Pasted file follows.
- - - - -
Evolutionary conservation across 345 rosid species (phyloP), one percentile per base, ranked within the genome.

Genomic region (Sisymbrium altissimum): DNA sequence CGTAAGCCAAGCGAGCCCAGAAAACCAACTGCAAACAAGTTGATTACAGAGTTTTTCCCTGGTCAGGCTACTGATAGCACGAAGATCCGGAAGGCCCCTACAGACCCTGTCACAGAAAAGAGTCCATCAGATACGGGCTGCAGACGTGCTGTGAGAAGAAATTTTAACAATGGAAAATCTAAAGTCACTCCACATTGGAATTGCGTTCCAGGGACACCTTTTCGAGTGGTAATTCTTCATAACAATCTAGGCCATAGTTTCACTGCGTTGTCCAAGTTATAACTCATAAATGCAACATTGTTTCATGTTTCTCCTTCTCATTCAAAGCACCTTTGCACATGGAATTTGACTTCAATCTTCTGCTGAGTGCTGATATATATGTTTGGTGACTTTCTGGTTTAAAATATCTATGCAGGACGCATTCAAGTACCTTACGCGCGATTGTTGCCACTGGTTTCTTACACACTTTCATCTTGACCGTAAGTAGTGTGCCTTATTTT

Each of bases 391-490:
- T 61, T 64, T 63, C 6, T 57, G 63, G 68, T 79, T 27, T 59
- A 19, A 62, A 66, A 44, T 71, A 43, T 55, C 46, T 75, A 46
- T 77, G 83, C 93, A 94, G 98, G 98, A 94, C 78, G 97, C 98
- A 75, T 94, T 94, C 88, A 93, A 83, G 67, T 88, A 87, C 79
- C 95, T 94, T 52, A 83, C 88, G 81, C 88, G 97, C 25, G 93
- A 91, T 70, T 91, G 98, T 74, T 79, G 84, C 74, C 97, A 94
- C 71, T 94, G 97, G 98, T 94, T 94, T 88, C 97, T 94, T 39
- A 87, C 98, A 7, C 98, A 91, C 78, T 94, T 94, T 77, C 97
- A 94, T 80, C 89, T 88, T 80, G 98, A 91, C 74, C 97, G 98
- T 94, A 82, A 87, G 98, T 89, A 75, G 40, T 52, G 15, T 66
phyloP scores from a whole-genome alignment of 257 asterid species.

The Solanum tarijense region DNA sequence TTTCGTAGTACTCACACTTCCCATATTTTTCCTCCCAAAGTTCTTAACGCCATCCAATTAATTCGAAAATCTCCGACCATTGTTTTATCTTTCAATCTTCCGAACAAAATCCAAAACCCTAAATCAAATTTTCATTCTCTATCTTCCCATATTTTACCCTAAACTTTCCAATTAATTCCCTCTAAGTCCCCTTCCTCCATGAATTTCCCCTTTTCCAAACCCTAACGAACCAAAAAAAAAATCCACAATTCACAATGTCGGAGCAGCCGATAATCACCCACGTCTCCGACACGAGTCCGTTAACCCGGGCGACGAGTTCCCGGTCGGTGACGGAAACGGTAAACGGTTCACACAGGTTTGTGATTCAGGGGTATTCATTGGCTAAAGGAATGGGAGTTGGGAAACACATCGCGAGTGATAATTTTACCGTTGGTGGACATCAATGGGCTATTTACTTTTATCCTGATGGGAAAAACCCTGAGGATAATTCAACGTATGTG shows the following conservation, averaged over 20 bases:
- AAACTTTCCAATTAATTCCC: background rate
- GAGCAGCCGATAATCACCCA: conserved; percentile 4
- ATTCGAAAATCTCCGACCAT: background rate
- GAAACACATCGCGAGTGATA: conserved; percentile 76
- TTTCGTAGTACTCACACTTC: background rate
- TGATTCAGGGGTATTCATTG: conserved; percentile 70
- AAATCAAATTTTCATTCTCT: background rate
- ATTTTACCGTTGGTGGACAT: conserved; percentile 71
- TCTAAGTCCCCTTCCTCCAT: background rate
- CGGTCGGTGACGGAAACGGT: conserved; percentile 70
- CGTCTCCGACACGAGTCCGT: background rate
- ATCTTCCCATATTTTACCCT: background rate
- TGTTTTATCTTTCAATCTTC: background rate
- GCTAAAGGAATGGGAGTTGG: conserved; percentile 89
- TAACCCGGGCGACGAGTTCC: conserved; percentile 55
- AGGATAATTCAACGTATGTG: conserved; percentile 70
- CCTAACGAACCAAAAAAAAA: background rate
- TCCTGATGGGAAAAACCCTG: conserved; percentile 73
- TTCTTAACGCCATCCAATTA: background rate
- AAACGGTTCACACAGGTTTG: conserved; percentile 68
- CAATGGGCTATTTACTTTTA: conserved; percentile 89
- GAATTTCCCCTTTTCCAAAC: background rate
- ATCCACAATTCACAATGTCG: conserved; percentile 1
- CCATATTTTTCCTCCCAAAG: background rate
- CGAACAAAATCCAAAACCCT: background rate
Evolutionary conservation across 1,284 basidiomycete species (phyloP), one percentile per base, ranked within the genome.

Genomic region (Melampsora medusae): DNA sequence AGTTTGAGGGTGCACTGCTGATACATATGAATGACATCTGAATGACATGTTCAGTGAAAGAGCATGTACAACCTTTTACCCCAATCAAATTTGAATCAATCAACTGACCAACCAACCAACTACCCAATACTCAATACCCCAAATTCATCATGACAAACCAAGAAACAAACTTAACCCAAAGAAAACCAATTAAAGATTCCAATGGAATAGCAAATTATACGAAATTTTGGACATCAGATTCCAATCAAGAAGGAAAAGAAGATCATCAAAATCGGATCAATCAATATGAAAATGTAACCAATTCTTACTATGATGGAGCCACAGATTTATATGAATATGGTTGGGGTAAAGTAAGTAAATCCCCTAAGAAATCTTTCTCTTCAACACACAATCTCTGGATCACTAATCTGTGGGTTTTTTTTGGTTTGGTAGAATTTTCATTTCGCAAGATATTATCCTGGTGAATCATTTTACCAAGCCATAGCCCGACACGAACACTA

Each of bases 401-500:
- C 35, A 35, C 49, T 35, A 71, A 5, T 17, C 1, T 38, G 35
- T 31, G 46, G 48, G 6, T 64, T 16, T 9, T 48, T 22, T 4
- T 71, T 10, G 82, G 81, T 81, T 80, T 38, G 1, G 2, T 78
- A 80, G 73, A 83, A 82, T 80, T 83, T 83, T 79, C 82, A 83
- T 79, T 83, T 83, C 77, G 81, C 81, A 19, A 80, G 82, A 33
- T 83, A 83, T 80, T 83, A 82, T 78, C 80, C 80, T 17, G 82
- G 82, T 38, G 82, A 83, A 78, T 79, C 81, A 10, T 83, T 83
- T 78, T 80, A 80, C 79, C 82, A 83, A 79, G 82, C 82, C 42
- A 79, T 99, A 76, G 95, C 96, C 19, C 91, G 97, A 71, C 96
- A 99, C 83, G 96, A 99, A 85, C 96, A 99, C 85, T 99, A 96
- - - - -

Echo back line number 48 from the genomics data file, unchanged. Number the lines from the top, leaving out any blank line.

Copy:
- T 79, T 83, T 83, C 77, G 81, C 81, A 19, A 80, G 82, A 33